It is no wonder that the common man falls prey to the illusions which dim the vision of dignified statesmen and learned professors. Like the expert advisers of the President, he entirely neglects to recognize the main problem of American business, viz., the insufficiency of the accumulation of new capital. He dreams of abundance while a shortage is threatening. He misinterprets the high profits which the companies report. He does not perceive that a considerable part of these profits are illusory, a mere arithmetical consequence of the fact that the sums laid aside as depreciation quotas are insufficient. These illusory profits, a phony result of the drop in the dollar’s purchasing power, will be absorbed by the already risen costs of replacing the factories’ worn‑out equipment. Their ploughing back is not additional investment, it is merely capital maintenance. There is much less available for a substantial expansion of investment and for the improvement of technological methods than the misinformed public thinks.

Looking backward fifty or a hundred years we observe a steady progress of America’s ability to produce and thereby to consume. But it is a serious blunder to assume that this trend is bound to continue. This past progress has been effected by a speedy increase of capital accumulation. If the accumulation of new capital is slowed down or entirely ceases, there cannot be any question of further improvements.

Such is the real problem American labor has to face to‑day. The problems of capital maintenance and the accumulation of new capital do not concern merely “management.” They are vital for the wage earner. Exclusively preoccupied with wage rates and pensions, the unions boast of their Pyrrhic victories. The union members are not conscious of the fact that their fate is tied up with the flowering of their employers’ enterprises. As voters they approve of a taxation system which taxes away and dissipates for current expenditure those funds which would have been saved and invested as new capital.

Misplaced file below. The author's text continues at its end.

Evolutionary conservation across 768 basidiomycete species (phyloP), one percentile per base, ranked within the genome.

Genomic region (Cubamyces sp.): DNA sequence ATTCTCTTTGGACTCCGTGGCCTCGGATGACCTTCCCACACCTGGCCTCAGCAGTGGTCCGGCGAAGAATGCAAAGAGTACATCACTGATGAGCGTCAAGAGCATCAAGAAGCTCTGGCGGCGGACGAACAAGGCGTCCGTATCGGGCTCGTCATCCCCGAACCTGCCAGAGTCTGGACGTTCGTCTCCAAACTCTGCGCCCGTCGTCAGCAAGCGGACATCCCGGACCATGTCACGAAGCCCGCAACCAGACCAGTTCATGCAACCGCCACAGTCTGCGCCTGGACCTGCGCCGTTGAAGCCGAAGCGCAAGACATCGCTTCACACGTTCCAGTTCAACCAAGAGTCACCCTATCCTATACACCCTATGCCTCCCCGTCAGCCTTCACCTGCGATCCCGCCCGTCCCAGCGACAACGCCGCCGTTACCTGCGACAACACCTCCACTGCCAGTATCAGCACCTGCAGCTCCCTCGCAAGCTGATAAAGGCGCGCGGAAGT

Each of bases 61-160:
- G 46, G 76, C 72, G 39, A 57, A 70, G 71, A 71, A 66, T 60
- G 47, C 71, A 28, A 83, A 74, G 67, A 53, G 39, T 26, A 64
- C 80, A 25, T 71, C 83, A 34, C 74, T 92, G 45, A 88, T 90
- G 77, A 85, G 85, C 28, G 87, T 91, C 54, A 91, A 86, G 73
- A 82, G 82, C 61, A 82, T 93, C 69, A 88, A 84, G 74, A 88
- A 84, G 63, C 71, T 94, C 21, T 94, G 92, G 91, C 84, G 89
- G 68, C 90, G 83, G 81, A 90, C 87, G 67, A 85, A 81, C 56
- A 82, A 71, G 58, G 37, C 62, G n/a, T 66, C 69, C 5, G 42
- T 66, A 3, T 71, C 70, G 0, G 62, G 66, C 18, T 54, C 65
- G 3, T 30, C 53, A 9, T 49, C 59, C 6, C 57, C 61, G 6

What the workers must learn is that the only reason why wage rates are higher in the United States than in other countries is that the per head quota of capital invested is higher. The psychological danger of all kinds of pension plans is to be seen in the fact that they obscure this point. They give to the workers an unfounded feeling of security. Now, they think, our future is safe. No need to worry any longer. The unions will win for us more and more social gains. An age of plenty is in sight.

Yet, the workers should be worried about the state of the supply of capital. They should be worried because the preservation and the further improvement of what is called “the American way of life” and “an American standard of living” depends on the maintenance and the further increase of the capital invested in American business.

A man who is forced to provide of his own account for his old age must save a part of his income or take out an insurance policy. This leads him to examine the financial status of the savings bank or the insurance company or the soundness of the bonds he buys. Such a man is more likely to get an idea of the economic problems of his country than a man whom a pension scheme seemingly relieves of all worries. He will get the incentive to read the financial page of his newspaper and will become interested in articles which thoughtless people skip. If he is keen enough he will discover the flaw in the teachings of the “new economics.”

But the man who confides in the pension stipulated believes that all such issues are “mere theory” and do not affect him. He does not bother about those things on which his well‑being depends because he ignores this dependence. As citizens such people are a liability. A nation cannot prosper if its members are not fully aware of the fact that what alone can improve their conditions is more and better production. And this can only be brought about by increased saving and capital accumulation.

From the Commercial and Financial Chronicle, February 23, 1950.

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Ludwig von Mises
Ludwig von Mises (1881-1973) was a preeminent philosopher and economist during the twentieth century. He shared an intellectual friendship with literary giant Ayn Rand, and his theorems and philosophies have continued to influence the careers and ideas of politicians and economists alike.